Link to comment
Share on other sites

The greater good excuse makes me sick.  Like physically wanting to vomit thinking about how God can do violent, monstrous things , and not only get away with it but come off looking like a hero because he did it for some greater purpose.  Hitler did the same things as God, attacking certain individuals for the supposed greater good of Germany, and we all recognize that his means were unjustifiable.  Why does God get the badge of honor for doing the exact same shit? 

The people that will accept the sacrificial system and the "some must suffer for the greater good" theology are the ones who are not the ones being sacrificed and who feel entitled to having others suffer for their account.  I heard a great quote before, condemning Christianity, which said "the sacrificial system is always self-serving."  It is simply a selfish means of getting something at somebody else's expense.  A real god worthy of worship would not behave in such a way.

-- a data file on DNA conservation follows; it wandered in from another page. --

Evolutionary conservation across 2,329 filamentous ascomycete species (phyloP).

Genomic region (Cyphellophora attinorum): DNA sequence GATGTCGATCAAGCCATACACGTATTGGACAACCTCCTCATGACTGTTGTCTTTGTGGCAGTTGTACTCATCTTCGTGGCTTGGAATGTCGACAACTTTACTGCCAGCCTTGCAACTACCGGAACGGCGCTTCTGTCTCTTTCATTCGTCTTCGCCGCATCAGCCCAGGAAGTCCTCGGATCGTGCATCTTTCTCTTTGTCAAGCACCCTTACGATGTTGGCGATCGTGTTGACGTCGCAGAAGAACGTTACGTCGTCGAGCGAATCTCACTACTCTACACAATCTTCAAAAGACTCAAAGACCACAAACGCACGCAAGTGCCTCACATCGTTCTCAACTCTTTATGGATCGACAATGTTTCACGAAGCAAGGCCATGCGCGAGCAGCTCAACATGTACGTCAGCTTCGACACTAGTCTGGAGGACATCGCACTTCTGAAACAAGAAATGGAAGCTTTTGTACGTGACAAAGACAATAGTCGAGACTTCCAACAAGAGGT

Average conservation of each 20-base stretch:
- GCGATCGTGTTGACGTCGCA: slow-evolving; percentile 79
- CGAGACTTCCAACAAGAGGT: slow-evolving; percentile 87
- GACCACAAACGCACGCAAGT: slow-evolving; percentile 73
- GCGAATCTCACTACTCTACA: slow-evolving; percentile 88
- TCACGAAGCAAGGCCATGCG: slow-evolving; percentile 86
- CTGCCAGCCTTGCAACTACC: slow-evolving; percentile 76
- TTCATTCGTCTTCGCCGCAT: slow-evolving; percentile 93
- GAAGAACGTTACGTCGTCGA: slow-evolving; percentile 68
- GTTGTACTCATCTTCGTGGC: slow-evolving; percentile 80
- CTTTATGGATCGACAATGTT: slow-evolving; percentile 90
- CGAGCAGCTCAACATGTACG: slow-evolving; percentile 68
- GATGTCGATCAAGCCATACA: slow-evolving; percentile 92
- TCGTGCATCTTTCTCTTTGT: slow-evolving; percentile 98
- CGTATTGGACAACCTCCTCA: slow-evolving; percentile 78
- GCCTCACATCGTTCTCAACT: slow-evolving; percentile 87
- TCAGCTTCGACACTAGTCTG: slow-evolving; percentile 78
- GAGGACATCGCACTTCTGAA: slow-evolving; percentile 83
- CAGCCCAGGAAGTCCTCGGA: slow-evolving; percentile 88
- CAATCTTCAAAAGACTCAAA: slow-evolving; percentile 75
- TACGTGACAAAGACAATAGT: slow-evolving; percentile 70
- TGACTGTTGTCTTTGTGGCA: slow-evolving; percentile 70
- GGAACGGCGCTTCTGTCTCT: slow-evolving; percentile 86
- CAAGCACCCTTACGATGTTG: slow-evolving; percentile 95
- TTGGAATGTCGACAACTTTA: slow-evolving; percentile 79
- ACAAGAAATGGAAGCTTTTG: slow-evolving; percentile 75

Link to comment
Share on other sites

     Look, all god needed to do, if he couldn't simply make people/things not-exist is to terraform another planet around a star in another galaxy and move everyone but his chosen ones there.  *poof*  Problem solved.

 

     Uh oh, the planet is all evil.  Better send a flood.  Oh wait.  *poof*  Never mind.  Uh oh, I want Canaan for my special people I'd better have them slaughter one another.  Oh wait.  *poof*  Never mind.  Uh oh, I have some other stupid thing rolling around my feeble god brain I'd better inflict misery and suffering for no reason.  Oh wait. I've finally realized I'm the problem. *poof*

 

          mwc

Link to comment
Share on other sites